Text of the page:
Wednesday, August 18, 2004
The recession date, of course, has been the subject of debate, though it appears to have started in early 2001. But its ending is also in 2001, if you're going to use the official figures. I've looked at the data for a long time and I can't reasonably claim NBER made a mistake either way. So if the story says there's a recession starting in 2001, it probably could say the recession also ended that year.
(St. Paul, MN) -- For the first time in at least four years, the state has more job openings than a year ago. State labor analyst Steve Hine says despite the 28-percent increase, the number of vacancies in Minnesota is still short of where it was prior to the recession that started in 2001.
Excuse me? First off, since when are we in a verifiable recession? Second, if there is a recession, why peg 2001 as the start date? Third, why aren't we celebrating like crazy a 28 percent increase?
The original information about the increase in job vacancies indicates nothing like what's in Chumley's newsfeeder. And I should point out that Hine, rather than a run-of-the-mill "state labor analyst" is actually the head of the data unit there at DEED. What he probably said was it was the biggest increase seen since 2000 -- which is when they first started these surveys. The use of the data, while true, makes it sound as if Hine said that, which I doubt he would have unless he was asked "Was this the highest level of vacancies ever recorded?" The correct answer would be no, they were higher in 2000. Having been interviewed for the Quarterly Business Report a few times, I can tell you that answering journalists' questions about anything to do with numbers requires careful handling.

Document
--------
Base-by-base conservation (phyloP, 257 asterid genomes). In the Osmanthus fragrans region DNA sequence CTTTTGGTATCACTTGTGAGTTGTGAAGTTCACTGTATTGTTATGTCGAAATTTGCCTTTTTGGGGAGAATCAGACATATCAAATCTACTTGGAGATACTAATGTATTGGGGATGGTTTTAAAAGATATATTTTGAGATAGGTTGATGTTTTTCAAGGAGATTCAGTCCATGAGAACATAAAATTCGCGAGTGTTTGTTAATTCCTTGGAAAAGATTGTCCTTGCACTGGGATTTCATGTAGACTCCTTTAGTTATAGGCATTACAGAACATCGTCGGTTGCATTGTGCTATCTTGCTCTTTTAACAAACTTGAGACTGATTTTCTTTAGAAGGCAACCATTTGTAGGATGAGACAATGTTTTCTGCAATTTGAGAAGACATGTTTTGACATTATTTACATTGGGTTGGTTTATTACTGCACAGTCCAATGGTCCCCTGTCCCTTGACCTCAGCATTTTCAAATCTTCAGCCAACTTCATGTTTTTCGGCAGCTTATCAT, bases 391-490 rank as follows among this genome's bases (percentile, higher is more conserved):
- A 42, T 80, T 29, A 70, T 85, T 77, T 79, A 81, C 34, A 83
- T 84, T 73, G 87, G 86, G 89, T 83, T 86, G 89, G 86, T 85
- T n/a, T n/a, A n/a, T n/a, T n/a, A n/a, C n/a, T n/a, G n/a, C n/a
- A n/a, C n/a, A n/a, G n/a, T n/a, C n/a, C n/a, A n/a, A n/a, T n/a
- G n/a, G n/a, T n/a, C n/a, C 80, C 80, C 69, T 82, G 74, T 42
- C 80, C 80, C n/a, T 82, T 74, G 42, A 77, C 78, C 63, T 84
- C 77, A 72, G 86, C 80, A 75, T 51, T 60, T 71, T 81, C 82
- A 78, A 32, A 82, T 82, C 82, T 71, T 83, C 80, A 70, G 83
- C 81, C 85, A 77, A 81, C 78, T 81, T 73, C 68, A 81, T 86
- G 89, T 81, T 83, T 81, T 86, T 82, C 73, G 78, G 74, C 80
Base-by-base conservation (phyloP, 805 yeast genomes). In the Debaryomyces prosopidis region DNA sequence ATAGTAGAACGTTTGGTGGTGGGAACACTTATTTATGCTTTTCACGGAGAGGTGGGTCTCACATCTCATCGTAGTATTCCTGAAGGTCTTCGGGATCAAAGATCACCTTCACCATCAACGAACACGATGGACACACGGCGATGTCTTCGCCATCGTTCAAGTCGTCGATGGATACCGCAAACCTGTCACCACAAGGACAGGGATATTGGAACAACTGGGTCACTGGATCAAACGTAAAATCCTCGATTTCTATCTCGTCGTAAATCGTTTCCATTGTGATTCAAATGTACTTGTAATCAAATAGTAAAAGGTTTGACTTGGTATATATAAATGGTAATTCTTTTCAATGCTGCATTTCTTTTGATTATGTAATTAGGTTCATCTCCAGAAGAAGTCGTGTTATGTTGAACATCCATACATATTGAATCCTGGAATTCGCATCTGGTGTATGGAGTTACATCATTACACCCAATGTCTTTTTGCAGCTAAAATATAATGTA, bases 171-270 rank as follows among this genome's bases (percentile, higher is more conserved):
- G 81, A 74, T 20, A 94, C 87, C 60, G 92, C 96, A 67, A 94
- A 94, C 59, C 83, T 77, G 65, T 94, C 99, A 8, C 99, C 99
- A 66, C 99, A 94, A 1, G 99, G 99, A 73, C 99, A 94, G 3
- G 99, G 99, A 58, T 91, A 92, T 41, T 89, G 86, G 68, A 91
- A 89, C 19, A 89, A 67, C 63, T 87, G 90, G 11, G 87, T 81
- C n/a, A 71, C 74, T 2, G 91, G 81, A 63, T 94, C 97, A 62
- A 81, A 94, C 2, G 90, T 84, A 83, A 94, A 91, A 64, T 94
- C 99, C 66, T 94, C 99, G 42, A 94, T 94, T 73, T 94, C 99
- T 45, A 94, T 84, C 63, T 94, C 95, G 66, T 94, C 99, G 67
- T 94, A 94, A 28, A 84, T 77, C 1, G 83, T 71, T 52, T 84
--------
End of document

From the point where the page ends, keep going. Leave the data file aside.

The base question, though, is whether the economy in Minnesota looks good. Today's local paper carries a story with one of my former students showing how it has been finding jobs. The story's headline? "Job prospects increasing for college graduates."
Good for you, Chumley, you've helped my local paper.